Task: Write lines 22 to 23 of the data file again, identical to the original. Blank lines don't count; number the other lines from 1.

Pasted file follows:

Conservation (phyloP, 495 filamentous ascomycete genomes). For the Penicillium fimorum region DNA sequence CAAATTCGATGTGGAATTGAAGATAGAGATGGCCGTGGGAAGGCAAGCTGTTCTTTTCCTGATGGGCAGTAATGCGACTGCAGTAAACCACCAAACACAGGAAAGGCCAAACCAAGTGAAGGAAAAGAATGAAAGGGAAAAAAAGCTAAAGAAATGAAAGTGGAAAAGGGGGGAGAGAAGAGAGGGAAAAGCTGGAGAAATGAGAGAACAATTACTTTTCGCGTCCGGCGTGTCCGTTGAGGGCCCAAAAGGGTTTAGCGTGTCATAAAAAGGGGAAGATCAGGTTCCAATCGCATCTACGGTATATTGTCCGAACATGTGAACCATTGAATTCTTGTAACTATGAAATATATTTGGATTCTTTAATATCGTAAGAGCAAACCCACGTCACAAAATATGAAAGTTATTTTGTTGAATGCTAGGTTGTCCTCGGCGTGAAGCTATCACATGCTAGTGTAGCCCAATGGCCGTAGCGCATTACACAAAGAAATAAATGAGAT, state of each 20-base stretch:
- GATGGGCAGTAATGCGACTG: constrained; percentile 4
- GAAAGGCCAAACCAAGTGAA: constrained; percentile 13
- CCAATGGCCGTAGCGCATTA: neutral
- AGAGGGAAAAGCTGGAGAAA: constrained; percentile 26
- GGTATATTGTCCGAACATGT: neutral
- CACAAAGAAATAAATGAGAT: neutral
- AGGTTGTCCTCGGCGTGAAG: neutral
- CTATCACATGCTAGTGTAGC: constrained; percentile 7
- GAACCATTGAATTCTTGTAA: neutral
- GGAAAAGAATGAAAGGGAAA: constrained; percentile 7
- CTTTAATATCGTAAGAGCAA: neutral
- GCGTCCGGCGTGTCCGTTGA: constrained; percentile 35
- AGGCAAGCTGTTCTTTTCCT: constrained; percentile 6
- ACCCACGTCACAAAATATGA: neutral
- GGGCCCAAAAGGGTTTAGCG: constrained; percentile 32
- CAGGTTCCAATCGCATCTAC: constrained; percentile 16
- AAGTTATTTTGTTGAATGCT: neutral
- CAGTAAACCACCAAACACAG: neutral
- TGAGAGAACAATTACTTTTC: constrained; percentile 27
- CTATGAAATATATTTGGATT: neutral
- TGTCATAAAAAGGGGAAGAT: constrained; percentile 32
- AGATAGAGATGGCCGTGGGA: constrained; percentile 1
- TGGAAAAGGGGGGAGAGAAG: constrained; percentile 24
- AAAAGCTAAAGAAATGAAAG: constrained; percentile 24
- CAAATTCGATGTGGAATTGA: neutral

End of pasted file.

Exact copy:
- TGTCATAAAAAGGGGAAGAT: constrained; percentile 32
- AGATAGAGATGGCCGTGGGA: constrained; percentile 1